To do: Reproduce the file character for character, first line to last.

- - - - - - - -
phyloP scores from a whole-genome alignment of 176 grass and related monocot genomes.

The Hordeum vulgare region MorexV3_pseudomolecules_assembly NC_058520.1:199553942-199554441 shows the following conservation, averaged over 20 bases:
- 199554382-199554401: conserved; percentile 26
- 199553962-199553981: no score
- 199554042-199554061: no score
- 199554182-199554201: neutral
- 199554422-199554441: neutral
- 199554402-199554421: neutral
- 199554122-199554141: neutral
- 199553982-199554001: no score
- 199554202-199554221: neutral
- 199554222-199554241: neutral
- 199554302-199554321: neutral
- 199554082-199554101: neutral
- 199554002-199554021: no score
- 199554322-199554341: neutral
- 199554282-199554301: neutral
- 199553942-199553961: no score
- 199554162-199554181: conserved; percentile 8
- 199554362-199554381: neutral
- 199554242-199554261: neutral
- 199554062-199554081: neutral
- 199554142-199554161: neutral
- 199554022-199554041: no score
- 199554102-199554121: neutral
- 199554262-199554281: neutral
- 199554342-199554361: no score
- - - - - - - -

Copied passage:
phyloP scores from a whole-genome alignment of 176 grass and related monocot genomes.

The Hordeum vulgare region MorexV3_pseudomolecules_assembly NC_058520.1:199553942-199554441 shows the following conservation, averaged over 20 bases:
- 199554382-199554401: conserved; percentile 26
- 199553962-199553981: no score
- 199554042-199554061: no score
- 199554182-199554201: neutral
- 199554422-199554441: neutral
- 199554402-199554421: neutral
- 199554122-199554141: neutral
- 199553982-199554001: no score
- 199554202-199554221: neutral
- 199554222-199554241: neutral
- 199554302-199554321: neutral
- 199554082-199554101: neutral
- 199554002-199554021: no score
- 199554322-199554341: neutral
- 199554282-199554301: neutral
- 199553942-199553961: no score
- 199554162-199554181: conserved; percentile 8
- 199554362-199554381: neutral
- 199554242-199554261: neutral
- 199554062-199554081: neutral
- 199554142-199554161: neutral
- 199554022-199554041: no score
- 199554102-199554121: neutral
- 199554262-199554281: neutral
- 199554342-199554361: no score